“Bulls—. That’s bulls—,” Smart said when asked Thursday if Irving’s leadership skills were behind the Celtics’ lack of chemistry. “Not one of us on this team knows what Kyrie has been through. Probably a few amount of people in this world know what Kyrie goes through. It was hard for him as well.
“He was forced into a situation where it was business over the friendships. He had to come into a situation knowing this is a group of guys that had something going before [he came] here. ‘How will I fit in?’ He didn’t want to disrupt that. That says a lot. This is Kyrie Irving we’re talking about it, and he’s worried about coming in and disrupting us. We took him in with full arms. We tried to understand. But like I said, we never really understood because we’re not in his shoes. That’s just a bulls— statement to say his leadership skills killed us.”
Irving went 25-for-83 (30.1 percent) from the floor in the Celtics’ four losses to the Bucks — including 6-for-21 shooting in their final game Wednesday.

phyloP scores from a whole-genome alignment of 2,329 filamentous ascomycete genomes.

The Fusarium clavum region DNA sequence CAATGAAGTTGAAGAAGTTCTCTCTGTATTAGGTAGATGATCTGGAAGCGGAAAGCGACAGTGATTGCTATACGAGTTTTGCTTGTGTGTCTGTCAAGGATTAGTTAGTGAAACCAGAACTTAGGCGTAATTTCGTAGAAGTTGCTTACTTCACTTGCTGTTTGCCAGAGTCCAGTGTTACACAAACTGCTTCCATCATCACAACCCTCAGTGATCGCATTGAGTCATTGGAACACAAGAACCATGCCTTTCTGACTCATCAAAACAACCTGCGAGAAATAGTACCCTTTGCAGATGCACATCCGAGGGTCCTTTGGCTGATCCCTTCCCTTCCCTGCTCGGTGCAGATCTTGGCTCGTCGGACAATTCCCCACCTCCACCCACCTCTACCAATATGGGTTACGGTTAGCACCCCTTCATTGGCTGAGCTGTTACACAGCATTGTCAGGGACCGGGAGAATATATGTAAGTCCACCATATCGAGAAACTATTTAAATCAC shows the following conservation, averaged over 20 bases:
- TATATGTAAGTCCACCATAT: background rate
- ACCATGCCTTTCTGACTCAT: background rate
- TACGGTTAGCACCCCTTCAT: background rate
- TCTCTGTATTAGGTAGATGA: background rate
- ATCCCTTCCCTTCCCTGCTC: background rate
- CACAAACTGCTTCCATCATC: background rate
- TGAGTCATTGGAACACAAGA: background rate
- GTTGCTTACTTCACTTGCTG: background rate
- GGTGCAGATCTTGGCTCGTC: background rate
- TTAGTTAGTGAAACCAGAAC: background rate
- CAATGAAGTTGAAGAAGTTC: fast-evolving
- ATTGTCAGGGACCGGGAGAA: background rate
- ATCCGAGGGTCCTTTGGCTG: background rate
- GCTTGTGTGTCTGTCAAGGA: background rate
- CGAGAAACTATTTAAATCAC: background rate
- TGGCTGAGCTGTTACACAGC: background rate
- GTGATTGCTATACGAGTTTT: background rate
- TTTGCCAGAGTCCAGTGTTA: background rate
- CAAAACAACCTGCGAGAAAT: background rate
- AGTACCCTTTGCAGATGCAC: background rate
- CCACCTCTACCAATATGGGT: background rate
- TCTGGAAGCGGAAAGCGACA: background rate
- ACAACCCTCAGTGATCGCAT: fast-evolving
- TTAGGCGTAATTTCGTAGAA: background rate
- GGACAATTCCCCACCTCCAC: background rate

“We just couldn’t find a way to do it. It’s nobody’s fault. It happens,” Smart said Thursday. “… It’s four other guys out there, 13 other guys on the team. Coaches and everything. To just blame it on one guy is bulls—.”
“I don’t think anybody was prepared for this year in terms of what the circus was going to be like,” Brown said. “The media and everything. The expectations and balancing. The rotations, we didn’t know what it was going to be like.”
Smart said he has not talked to Irving, who can become a restricted free agent this offseason, about a possible return next season.
“If he wants to talk about it, he will,” Smart said. “That’s his decision. Not for me to ask. Not really my business. I love Kyrie as a brother. I talk to Kyrie. I WISh nothing but the best if he decides to stay. If he decides to go, I WISh nothing but the best for Kyrie. It’s my brother. But I have not talked to him and I do not plan to. It’s his decision.”